Can You Feel Pregnancy Symptoms Soon After Sex?

Woman looking at pregnancy test
Bambu Productions / Getty Images

While some pregnancy symptoms start very early, most of the time, you won't notice anything right away. Anything that happens immediately after having sex, like spotting or increased discharge, is usually not related to pregnancy.

Other than a missed period, pregnancy symptoms tend to really kick in around week five or six of pregnancy. This is about two weeks from when you missed your last period or six weeks since you actually had a period. Occasionally you will hear of someone who has symptoms right around their first missed period. Whether you are hoping for or fearing pregnancy, it can be easy to ascribe any sensations to pregnancy symptoms.

Nausea immediately after sex is something that women question as a sign of pregnancy. However, your body doesn't have enough time to react to produce that symptom due to a pregnancy resulting from that sex act. Most women don't experience pregnancy-related nausea until weeks five or six of pregnancy. If you are having pregnancy-related nausea, you became pregnant weeks before.

Symptoms That Can Tell You If You're Pregnant Before Your Period

Having symptoms a day or two after having sex is usually not a sign of pregnancy. A pregnancy test is the best way to tell if you are pregnant or not, although you must wait until you miss your period to get the most accurate results. This can be a home pregnancy test or a pregnancy test from your doctor, midwife, or health department.

While it can't confirm a pregnancy, you can get clues that you have a very early pregnancy if you have been charting your basal body temperature (BBT). This only works if you have been taking your temperature in the days prior to ovulation. The longer you have been collecting this data, the easier it is to tell what your pattern looks like and when it may suggest pregnancy. However, it's most accurate about the time you have missed a period and you would have a positive home pregnancy test.

Why You Feel Pregnant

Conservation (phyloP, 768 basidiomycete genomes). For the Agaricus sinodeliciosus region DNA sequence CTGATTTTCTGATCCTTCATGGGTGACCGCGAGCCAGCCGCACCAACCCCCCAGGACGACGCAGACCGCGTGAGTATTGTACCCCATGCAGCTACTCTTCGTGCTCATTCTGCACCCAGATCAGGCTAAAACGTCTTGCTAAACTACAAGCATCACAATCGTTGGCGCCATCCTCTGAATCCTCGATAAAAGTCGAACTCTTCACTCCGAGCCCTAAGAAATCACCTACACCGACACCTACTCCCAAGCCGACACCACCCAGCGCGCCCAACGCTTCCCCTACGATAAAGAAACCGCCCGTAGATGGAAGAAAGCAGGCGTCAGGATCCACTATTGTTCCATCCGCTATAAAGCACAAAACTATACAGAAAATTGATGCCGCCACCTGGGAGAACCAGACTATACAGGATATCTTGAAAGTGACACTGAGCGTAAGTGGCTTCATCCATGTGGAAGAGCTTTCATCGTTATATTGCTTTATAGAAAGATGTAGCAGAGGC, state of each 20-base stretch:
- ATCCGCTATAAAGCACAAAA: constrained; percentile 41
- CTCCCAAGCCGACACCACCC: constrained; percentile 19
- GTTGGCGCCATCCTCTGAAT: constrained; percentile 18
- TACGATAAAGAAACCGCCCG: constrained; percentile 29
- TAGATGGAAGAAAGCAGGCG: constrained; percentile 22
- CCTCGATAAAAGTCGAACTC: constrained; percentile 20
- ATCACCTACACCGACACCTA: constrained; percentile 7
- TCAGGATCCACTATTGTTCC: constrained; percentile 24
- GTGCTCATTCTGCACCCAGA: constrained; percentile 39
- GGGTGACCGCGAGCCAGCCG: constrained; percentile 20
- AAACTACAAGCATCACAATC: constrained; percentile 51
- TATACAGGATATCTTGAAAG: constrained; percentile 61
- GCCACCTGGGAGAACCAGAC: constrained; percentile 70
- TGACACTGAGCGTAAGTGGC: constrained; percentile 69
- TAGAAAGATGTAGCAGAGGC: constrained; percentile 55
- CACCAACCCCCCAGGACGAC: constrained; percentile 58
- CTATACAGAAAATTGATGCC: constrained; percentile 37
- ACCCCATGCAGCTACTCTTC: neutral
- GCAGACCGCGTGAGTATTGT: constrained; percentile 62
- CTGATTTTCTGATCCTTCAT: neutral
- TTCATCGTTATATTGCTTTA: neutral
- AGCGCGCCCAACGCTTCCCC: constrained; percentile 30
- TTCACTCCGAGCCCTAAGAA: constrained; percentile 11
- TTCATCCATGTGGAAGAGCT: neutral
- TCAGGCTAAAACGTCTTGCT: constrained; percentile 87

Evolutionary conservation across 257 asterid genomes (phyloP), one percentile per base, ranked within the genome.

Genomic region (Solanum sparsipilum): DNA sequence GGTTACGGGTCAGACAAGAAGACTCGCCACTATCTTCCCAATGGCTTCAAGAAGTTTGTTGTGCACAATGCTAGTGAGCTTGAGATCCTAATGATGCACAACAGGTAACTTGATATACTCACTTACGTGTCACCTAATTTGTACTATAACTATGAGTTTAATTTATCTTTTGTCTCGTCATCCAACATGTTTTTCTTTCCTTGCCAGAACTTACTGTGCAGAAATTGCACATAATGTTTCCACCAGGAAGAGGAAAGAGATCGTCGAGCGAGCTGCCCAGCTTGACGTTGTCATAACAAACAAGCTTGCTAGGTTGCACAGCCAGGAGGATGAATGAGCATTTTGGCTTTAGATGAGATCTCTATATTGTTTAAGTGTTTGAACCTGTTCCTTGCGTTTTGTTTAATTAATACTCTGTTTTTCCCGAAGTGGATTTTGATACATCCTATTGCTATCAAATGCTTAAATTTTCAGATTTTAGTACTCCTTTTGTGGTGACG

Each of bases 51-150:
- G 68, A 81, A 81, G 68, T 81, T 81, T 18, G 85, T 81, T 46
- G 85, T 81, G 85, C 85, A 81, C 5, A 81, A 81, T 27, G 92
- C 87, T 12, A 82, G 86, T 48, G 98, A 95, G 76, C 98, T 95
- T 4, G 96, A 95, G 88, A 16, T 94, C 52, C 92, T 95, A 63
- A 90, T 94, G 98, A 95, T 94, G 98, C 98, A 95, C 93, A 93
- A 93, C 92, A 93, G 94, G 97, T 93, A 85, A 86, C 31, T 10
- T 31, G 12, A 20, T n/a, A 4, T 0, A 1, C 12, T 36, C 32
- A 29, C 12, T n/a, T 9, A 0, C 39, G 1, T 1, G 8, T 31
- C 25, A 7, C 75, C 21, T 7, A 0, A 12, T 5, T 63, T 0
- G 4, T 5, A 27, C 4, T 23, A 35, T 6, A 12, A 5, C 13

It can be fairly common to experience some physical symptoms as you enter into what many people call the two-week wait, the period of time between when you ovulate and when you expect your period. These symptoms can include:

  • Feeling bloated
  • Experiencing mood swings
  • Increased number of headaches
  • Changes in appetite
  • Breast changes
  • A heavy feeling in the abdomen

While all of the symptoms could be pregnancy symptoms, they are more likely explained by either fluctuation in your hormones due to your menstrual cycle, or by other events in your life. These events can include illness, stress, or even something as simple as not enough sleep or too much exercise.

Some women will experience premenstrual syndrome (PMS) symptoms as pregnancy symptoms, where other women do not typically have these symptoms every cycle. When you experience a symptom that is not common to your cycle, it may be easily confused with a potential pregnancy.

To help relieve focusing on these symptoms, you can take positive steps for your physical and emotional health. Eating nutritious foods, not smoking, and limiting or avoiding alcohol will promote your health and wellness whether or not it turns out you are pregnant.

If you had unprotected sex or a contraceptive failure and fear you could get pregnant, emergency contraception is an option. Commonly called the "morning-after pill," medications are available over-the-counter (without a prescription) that can prevent pregnancy if taken within a couple of days of having unprotected sex. The sooner you take these medications, the more effective they are in preventing an unintended pregnancy. These medications do not cause an abortion, but rather prevent a pregnancy from being established.

A Word From Verywell

Fears or hopes of getting pregnant can be an emotional roller coaster. You won't know for sure whether you are pregnant until a couple of weeks have passed since conception. During that waiting time, take good care of yourself and try not to be overly vigilant in looking for signs of pregnancy.

View Article Sources